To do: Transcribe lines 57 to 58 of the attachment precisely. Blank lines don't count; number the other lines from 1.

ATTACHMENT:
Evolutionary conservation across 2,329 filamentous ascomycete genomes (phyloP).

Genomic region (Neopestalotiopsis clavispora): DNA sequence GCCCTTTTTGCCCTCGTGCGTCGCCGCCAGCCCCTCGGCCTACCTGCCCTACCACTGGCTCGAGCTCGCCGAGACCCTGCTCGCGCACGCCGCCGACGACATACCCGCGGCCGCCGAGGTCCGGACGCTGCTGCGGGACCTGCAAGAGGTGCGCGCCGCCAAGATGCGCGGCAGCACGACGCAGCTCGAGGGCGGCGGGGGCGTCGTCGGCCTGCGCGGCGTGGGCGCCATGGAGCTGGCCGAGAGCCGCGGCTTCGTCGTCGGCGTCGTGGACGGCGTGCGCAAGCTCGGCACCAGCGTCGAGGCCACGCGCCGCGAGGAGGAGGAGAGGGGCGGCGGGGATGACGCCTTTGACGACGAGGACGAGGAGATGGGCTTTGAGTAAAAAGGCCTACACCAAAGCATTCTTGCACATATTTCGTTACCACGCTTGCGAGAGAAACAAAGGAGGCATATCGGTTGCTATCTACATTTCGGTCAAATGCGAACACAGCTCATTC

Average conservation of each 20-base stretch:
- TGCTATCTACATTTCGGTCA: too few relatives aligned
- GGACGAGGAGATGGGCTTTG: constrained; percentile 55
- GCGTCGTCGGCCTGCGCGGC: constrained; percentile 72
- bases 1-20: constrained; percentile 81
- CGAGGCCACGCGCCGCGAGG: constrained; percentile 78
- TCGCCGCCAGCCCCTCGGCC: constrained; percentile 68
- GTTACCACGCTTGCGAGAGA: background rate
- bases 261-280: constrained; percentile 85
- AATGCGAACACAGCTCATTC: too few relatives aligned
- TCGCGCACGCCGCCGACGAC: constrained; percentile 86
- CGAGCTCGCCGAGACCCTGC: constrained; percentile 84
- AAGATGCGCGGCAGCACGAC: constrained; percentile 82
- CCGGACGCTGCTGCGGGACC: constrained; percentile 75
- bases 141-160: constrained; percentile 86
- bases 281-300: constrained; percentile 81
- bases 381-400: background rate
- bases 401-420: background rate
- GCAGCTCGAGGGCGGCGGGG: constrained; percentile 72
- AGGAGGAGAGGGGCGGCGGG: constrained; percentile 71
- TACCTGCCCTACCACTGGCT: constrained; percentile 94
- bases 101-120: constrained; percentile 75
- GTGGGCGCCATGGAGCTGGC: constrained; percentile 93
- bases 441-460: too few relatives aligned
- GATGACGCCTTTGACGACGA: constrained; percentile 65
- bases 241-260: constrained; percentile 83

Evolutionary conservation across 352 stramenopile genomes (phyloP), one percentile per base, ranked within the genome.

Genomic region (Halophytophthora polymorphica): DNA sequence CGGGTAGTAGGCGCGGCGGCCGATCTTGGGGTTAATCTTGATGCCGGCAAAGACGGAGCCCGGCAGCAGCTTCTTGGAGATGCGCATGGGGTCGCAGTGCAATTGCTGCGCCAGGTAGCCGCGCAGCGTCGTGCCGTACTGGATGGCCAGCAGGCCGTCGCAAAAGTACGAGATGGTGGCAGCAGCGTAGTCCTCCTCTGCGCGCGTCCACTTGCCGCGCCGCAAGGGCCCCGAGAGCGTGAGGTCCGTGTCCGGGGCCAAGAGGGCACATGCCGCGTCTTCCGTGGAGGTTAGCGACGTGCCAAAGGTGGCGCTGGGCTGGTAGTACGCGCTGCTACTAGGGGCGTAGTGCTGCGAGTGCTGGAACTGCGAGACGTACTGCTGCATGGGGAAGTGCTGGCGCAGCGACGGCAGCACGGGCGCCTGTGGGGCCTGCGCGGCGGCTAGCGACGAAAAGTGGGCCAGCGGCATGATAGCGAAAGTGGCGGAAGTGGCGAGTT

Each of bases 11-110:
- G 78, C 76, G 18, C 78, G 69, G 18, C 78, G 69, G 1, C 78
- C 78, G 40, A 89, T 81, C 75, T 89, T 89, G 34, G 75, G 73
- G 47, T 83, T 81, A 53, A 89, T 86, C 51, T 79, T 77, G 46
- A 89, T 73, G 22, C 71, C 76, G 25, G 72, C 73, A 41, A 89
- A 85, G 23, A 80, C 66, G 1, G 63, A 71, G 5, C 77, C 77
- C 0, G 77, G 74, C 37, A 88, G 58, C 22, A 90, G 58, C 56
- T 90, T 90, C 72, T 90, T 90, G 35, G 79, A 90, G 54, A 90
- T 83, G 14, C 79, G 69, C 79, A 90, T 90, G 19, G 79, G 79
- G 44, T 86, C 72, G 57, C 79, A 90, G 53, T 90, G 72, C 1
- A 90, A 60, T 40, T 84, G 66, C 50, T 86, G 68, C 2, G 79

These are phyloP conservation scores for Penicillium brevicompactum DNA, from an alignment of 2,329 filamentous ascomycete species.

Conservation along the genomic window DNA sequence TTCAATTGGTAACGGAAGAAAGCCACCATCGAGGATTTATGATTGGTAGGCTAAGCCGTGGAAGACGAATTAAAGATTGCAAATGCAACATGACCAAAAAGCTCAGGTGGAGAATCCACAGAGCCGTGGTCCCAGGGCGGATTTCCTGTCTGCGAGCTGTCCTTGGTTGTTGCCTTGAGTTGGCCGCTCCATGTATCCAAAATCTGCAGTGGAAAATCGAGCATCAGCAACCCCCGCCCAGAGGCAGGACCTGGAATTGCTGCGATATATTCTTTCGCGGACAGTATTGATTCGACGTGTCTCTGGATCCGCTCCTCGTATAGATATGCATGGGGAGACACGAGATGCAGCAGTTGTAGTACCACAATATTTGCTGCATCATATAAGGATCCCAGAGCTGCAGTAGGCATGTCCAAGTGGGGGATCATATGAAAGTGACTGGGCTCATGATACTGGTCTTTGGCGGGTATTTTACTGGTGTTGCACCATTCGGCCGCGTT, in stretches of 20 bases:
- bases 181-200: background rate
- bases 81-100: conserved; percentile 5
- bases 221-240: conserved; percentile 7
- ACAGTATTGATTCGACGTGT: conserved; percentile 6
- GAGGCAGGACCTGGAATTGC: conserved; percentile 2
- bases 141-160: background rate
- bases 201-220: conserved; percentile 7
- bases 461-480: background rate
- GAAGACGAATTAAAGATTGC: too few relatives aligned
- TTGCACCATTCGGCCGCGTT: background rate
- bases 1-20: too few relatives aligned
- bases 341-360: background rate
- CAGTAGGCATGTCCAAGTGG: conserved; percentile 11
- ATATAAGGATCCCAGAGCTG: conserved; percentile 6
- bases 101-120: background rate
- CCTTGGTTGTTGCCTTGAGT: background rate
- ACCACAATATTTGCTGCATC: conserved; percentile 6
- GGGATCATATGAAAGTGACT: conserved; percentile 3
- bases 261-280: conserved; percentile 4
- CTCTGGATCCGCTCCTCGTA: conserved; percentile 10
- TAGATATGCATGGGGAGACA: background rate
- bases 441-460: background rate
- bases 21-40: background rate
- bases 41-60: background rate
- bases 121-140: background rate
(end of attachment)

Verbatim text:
- ATATAAGGATCCCAGAGCTG: conserved; percentile 6
- bases 101-120: background rate